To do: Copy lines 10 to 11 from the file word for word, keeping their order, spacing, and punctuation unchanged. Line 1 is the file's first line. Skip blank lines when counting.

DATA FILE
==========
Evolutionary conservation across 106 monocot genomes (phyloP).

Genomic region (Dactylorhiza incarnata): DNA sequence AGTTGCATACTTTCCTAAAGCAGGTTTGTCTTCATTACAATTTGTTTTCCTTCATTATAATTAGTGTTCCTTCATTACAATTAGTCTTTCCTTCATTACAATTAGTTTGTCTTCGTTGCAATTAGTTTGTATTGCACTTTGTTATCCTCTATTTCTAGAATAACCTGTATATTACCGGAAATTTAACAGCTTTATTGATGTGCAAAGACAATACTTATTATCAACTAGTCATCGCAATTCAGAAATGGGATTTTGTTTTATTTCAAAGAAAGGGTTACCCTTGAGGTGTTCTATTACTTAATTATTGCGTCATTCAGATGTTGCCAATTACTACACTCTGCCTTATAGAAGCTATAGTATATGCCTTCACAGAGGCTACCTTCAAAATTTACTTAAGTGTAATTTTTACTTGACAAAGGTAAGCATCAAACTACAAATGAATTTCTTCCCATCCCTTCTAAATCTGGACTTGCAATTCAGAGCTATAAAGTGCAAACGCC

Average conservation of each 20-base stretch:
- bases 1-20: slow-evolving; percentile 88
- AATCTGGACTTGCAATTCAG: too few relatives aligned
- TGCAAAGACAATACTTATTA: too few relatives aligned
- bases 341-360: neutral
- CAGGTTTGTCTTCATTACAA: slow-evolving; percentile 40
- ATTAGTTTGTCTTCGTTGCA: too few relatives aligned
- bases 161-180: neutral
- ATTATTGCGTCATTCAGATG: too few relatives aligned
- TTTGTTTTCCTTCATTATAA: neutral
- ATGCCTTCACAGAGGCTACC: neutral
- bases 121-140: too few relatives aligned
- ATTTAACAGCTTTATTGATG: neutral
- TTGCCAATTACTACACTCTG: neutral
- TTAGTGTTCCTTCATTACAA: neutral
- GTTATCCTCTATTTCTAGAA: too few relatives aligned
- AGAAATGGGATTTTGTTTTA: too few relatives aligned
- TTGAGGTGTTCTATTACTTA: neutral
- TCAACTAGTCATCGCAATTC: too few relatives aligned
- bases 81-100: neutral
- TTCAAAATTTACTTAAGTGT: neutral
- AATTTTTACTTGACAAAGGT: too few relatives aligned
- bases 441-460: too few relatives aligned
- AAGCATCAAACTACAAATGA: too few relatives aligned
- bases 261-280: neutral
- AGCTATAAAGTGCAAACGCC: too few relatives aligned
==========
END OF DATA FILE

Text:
- bases 161-180: neutral
- ATTATTGCGTCATTCAGATG: too few relatives aligned